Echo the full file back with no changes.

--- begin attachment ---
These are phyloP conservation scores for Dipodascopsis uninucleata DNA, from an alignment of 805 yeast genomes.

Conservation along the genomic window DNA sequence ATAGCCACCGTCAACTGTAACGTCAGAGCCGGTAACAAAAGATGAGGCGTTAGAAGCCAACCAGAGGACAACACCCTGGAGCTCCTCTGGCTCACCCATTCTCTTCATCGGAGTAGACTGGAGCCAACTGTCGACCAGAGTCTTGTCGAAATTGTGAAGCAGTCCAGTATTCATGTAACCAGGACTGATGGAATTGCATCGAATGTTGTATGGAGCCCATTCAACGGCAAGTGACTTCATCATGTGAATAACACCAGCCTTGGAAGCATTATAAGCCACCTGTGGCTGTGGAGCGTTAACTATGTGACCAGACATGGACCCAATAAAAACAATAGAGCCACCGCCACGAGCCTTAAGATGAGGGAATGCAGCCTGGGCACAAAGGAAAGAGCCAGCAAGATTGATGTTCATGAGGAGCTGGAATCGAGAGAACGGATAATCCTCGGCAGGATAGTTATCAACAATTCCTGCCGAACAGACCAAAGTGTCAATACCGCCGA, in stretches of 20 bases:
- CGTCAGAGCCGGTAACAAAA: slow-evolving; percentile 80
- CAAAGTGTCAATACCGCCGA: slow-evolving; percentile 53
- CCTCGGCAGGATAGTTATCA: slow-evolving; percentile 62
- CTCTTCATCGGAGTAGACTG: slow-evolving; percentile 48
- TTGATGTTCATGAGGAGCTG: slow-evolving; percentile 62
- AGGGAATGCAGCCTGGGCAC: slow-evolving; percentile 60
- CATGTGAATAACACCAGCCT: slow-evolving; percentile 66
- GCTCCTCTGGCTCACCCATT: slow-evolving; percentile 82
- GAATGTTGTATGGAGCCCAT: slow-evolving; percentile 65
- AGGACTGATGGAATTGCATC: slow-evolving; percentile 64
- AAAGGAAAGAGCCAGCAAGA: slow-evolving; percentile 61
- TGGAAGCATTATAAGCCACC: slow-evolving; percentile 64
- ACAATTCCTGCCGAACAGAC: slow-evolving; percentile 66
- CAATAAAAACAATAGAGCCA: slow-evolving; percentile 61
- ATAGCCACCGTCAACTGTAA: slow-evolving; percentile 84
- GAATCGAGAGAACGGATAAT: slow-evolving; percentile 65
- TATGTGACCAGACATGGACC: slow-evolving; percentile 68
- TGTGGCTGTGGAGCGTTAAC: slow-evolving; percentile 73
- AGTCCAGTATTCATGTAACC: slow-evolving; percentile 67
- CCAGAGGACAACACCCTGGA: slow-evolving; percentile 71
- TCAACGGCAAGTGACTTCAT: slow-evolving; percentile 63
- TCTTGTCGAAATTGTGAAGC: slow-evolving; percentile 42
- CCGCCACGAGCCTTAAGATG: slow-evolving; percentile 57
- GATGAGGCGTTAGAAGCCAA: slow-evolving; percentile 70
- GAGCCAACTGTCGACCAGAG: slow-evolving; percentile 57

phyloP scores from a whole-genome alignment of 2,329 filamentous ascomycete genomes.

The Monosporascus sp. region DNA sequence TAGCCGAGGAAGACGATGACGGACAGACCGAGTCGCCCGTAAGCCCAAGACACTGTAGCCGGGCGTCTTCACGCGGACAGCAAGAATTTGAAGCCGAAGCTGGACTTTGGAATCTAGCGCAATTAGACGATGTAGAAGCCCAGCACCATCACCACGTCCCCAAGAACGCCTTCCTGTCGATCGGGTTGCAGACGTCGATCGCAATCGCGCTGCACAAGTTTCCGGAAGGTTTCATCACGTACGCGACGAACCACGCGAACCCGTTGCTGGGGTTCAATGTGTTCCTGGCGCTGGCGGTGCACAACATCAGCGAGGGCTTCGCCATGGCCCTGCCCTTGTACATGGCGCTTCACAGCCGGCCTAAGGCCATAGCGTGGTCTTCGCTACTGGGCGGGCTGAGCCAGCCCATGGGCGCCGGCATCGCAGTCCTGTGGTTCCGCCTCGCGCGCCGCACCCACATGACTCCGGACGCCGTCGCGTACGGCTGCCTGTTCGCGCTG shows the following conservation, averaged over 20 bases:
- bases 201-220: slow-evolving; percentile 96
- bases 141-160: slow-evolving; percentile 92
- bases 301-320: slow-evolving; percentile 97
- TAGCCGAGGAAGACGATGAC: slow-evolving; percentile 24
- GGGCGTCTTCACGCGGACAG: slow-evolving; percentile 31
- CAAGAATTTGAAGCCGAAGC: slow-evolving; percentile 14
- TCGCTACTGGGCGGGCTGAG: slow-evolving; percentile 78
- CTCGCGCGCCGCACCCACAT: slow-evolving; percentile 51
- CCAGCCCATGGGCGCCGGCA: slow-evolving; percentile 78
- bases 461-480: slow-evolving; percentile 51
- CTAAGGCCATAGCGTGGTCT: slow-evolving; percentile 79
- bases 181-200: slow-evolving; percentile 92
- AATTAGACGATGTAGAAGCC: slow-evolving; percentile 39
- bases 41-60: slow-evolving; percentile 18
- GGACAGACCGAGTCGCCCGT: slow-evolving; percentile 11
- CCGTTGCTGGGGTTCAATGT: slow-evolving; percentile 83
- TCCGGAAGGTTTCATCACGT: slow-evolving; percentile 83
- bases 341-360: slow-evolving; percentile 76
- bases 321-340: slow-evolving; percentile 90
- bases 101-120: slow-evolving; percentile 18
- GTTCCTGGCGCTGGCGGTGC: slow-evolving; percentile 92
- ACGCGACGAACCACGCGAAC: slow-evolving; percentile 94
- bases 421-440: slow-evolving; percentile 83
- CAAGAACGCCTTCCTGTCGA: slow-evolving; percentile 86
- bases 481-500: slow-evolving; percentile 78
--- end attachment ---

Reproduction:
These are phyloP conservation scores for Dipodascopsis uninucleata DNA, from an alignment of 805 yeast genomes.

Conservation along the genomic window DNA sequence ATAGCCACCGTCAACTGTAACGTCAGAGCCGGTAACAAAAGATGAGGCGTTAGAAGCCAACCAGAGGACAACACCCTGGAGCTCCTCTGGCTCACCCATTCTCTTCATCGGAGTAGACTGGAGCCAACTGTCGACCAGAGTCTTGTCGAAATTGTGAAGCAGTCCAGTATTCATGTAACCAGGACTGATGGAATTGCATCGAATGTTGTATGGAGCCCATTCAACGGCAAGTGACTTCATCATGTGAATAACACCAGCCTTGGAAGCATTATAAGCCACCTGTGGCTGTGGAGCGTTAACTATGTGACCAGACATGGACCCAATAAAAACAATAGAGCCACCGCCACGAGCCTTAAGATGAGGGAATGCAGCCTGGGCACAAAGGAAAGAGCCAGCAAGATTGATGTTCATGAGGAGCTGGAATCGAGAGAACGGATAATCCTCGGCAGGATAGTTATCAACAATTCCTGCCGAACAGACCAAAGTGTCAATACCGCCGA, in stretches of 20 bases:
- CGTCAGAGCCGGTAACAAAA: slow-evolving; percentile 80
- CAAAGTGTCAATACCGCCGA: slow-evolving; percentile 53
- CCTCGGCAGGATAGTTATCA: slow-evolving; percentile 62
- CTCTTCATCGGAGTAGACTG: slow-evolving; percentile 48
- TTGATGTTCATGAGGAGCTG: slow-evolving; percentile 62
- AGGGAATGCAGCCTGGGCAC: slow-evolving; percentile 60
- CATGTGAATAACACCAGCCT: slow-evolving; percentile 66
- GCTCCTCTGGCTCACCCATT: slow-evolving; percentile 82
- GAATGTTGTATGGAGCCCAT: slow-evolving; percentile 65
- AGGACTGATGGAATTGCATC: slow-evolving; percentile 64
- AAAGGAAAGAGCCAGCAAGA: slow-evolving; percentile 61
- TGGAAGCATTATAAGCCACC: slow-evolving; percentile 64
- ACAATTCCTGCCGAACAGAC: slow-evolving; percentile 66
- CAATAAAAACAATAGAGCCA: slow-evolving; percentile 61
- ATAGCCACCGTCAACTGTAA: slow-evolving; percentile 84
- GAATCGAGAGAACGGATAAT: slow-evolving; percentile 65
- TATGTGACCAGACATGGACC: slow-evolving; percentile 68
- TGTGGCTGTGGAGCGTTAAC: slow-evolving; percentile 73
- AGTCCAGTATTCATGTAACC: slow-evolving; percentile 67
- CCAGAGGACAACACCCTGGA: slow-evolving; percentile 71
- TCAACGGCAAGTGACTTCAT: slow-evolving; percentile 63
- TCTTGTCGAAATTGTGAAGC: slow-evolving; percentile 42
- CCGCCACGAGCCTTAAGATG: slow-evolving; percentile 57
- GATGAGGCGTTAGAAGCCAA: slow-evolving; percentile 70
- GAGCCAACTGTCGACCAGAG: slow-evolving; percentile 57

phyloP scores from a whole-genome alignment of 2,329 filamentous ascomycete genomes.

The Monosporascus sp. region DNA sequence TAGCCGAGGAAGACGATGACGGACAGACCGAGTCGCCCGTAAGCCCAAGACACTGTAGCCGGGCGTCTTCACGCGGACAGCAAGAATTTGAAGCCGAAGCTGGACTTTGGAATCTAGCGCAATTAGACGATGTAGAAGCCCAGCACCATCACCACGTCCCCAAGAACGCCTTCCTGTCGATCGGGTTGCAGACGTCGATCGCAATCGCGCTGCACAAGTTTCCGGAAGGTTTCATCACGTACGCGACGAACCACGCGAACCCGTTGCTGGGGTTCAATGTGTTCCTGGCGCTGGCGGTGCACAACATCAGCGAGGGCTTCGCCATGGCCCTGCCCTTGTACATGGCGCTTCACAGCCGGCCTAAGGCCATAGCGTGGTCTTCGCTACTGGGCGGGCTGAGCCAGCCCATGGGCGCCGGCATCGCAGTCCTGTGGTTCCGCCTCGCGCGCCGCACCCACATGACTCCGGACGCCGTCGCGTACGGCTGCCTGTTCGCGCTG shows the following conservation, averaged over 20 bases:
- bases 201-220: slow-evolving; percentile 96
- bases 141-160: slow-evolving; percentile 92
- bases 301-320: slow-evolving; percentile 97
- TAGCCGAGGAAGACGATGAC: slow-evolving; percentile 24
- GGGCGTCTTCACGCGGACAG: slow-evolving; percentile 31
- CAAGAATTTGAAGCCGAAGC: slow-evolving; percentile 14
- TCGCTACTGGGCGGGCTGAG: slow-evolving; percentile 78
- CTCGCGCGCCGCACCCACAT: slow-evolving; percentile 51
- CCAGCCCATGGGCGCCGGCA: slow-evolving; percentile 78
- bases 461-480: slow-evolving; percentile 51
- CTAAGGCCATAGCGTGGTCT: slow-evolving; percentile 79
- bases 181-200: slow-evolving; percentile 92
- AATTAGACGATGTAGAAGCC: slow-evolving; percentile 39
- bases 41-60: slow-evolving; percentile 18
- GGACAGACCGAGTCGCCCGT: slow-evolving; percentile 11
- CCGTTGCTGGGGTTCAATGT: slow-evolving; percentile 83
- TCCGGAAGGTTTCATCACGT: slow-evolving; percentile 83
- bases 341-360: slow-evolving; percentile 76
- bases 321-340: slow-evolving; percentile 90
- bases 101-120: slow-evolving; percentile 18
- GTTCCTGGCGCTGGCGGTGC: slow-evolving; percentile 92
- ACGCGACGAACCACGCGAAC: slow-evolving; percentile 94
- bases 421-440: slow-evolving; percentile 83
- CAAGAACGCCTTCCTGTCGA: slow-evolving; percentile 86
- bases 481-500: slow-evolving; percentile 78